Australian scientists make world’s strongest material from air and soybean oil

SUBSCRIBE to our fortnightly e-newsletter to receive more stories like this. CSIRO scientist Dr Dong Han Seo, co-author of the study, holds a piece of graphene film.

In the near future, we could be turning greasy food waste into the strongest material on earth, thanks to a cheap and simple technology developed by Australian scientists.

Graphene, made from carbon, is just one atom thick, has an optical transparency of 97.3% and is the strongest material on Earth. It’s a material so super that Tony Stark chose it for his high-tech bulletproof and transparent face-plate in Marvel Comics’ Superior Ironman #2.

Graphene is also very useful in real life, able to do everything from improving battery performance in energy devices to developing water-purification membranes.

Though its potential has been recognised for decades, the high cost of producing quality, large-scale graphene has been a significant barrier to its commercialisation.

That barrier was surmounted this year, when CSIRO scientists based in Sydney, Australia, found a much cheaper, faster way to produce graphene than the traditional method.

The GraphAir breakthrough

Until now, graphene has been grown in highly-controlled environs using explosive compressed gases, a process requiring hours of operation at temperatures that can reach 1,000°C and extensive vacuum processing.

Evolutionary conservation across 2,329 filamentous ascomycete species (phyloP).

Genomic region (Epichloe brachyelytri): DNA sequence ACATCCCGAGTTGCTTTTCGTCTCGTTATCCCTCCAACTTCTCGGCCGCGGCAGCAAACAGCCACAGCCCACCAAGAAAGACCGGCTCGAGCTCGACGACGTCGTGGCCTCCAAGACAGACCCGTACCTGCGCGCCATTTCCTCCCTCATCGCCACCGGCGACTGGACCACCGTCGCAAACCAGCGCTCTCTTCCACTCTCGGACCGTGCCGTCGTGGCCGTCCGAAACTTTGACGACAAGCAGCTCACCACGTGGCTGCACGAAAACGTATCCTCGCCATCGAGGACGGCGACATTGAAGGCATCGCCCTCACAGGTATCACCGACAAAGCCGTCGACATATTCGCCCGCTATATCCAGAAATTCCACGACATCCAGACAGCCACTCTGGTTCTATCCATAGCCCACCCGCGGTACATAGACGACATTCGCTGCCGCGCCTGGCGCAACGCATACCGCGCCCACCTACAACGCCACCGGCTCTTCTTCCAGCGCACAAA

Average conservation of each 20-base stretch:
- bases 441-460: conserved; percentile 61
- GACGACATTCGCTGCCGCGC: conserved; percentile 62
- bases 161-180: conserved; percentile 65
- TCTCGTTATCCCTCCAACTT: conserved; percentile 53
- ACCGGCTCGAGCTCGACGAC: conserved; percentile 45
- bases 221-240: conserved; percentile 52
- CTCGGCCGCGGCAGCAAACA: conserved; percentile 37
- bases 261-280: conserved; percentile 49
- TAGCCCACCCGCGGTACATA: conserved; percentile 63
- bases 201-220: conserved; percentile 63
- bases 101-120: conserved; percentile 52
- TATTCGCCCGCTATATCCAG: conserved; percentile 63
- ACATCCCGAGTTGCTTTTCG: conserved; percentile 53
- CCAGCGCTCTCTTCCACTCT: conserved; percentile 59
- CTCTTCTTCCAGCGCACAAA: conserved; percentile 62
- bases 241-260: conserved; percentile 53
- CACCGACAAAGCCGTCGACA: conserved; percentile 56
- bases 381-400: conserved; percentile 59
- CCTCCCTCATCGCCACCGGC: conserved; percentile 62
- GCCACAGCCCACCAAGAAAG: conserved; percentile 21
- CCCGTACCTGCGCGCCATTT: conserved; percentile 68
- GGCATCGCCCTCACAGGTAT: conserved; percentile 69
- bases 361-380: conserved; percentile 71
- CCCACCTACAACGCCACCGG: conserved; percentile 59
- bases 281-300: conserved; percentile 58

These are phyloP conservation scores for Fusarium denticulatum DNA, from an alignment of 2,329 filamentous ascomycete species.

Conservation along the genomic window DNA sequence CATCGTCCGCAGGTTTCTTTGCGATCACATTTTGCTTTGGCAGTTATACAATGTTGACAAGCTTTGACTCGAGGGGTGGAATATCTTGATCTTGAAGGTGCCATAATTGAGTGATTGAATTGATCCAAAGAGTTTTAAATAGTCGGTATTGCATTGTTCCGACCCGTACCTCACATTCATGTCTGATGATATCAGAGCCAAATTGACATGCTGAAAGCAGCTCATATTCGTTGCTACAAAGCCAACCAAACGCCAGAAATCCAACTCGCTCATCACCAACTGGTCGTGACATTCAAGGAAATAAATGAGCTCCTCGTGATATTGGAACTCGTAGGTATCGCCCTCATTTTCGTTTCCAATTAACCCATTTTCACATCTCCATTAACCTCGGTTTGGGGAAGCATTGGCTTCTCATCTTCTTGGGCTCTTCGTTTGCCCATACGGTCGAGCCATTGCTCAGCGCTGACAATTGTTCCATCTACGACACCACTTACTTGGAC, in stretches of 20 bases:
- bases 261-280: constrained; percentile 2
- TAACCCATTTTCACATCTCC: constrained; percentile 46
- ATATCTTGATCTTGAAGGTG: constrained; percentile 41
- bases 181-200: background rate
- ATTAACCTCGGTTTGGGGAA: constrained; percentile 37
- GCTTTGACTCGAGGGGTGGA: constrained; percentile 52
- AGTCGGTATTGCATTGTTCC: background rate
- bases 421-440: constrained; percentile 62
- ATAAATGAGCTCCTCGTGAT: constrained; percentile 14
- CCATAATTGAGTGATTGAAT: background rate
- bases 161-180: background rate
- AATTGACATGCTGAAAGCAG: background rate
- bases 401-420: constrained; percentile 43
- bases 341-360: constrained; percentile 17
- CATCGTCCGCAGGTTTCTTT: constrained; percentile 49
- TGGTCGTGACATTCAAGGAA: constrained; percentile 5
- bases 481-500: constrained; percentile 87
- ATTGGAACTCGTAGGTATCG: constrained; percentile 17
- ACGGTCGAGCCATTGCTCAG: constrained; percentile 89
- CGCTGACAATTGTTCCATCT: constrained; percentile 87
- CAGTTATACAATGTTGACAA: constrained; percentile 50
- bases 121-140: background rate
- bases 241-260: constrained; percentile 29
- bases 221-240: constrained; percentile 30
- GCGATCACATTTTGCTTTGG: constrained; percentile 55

The CSIRO scientists, working with researchers from The University of Sydney, University of Technology Sydney (UTS) and Queensland University of Technology (QUT), developed an innovative low-cost solution to growing graphene using just two simple ingredients: soybean oil and ambient air.

In a single step, the new technology, dubbed GraphAir, transforms a natural, renewable precursor – in trials, it was soybean oil – into functional and highly controlled graphene films composed of one or a few layers, eliminating the need for such highly controlled environments.

When heat is applied in ambient air to the precursor, it breaks down into an array of carbon-building units essential for the synthesis of graphene.

“This ambient-air process for graphene fabrication is fast, simple, safe, potentially scalable, and integration-friendly,” asserts CSIRO’s Dr Zhao Jun Han, co-author of the paper published in Nature Communications in January 2017.

CSIRO scientist and co-author of the study, Dr Dong Han Seo, said, “Our GraphAir technology results in good and transformable graphene properties, comparable to graphene made by conventional methods.

A new use for waste cooking oils

The team has also been testing other renewable triglyceride (carbon)-containing precursors – including butter and even waste oils, such as those that might be drained from a fish-n-chip shop fryer or backyard barbecue – and has found that these can also be turned into graphene film.

“We can now recycle waste oils that would have otherwise been discarded and transform them into something useful,” Dr Seo says.

Potential applications: from solar power and sensors to water purification

“Our unique technology is expected to reduce the cost of graphene production and improve the uptake in new applications,” contends Dr Han.

GraphAir technology has the potential to deliver many new applications affordably, ranging from water filtration and purification to renewable energy, sensors and personalised healthcare and medicine.

Now that it’s worked out a low-cost method for producing graphene, CSIRO is looking to partner with industry to find new uses for graphene and commercialise its technology. Stay tuned.

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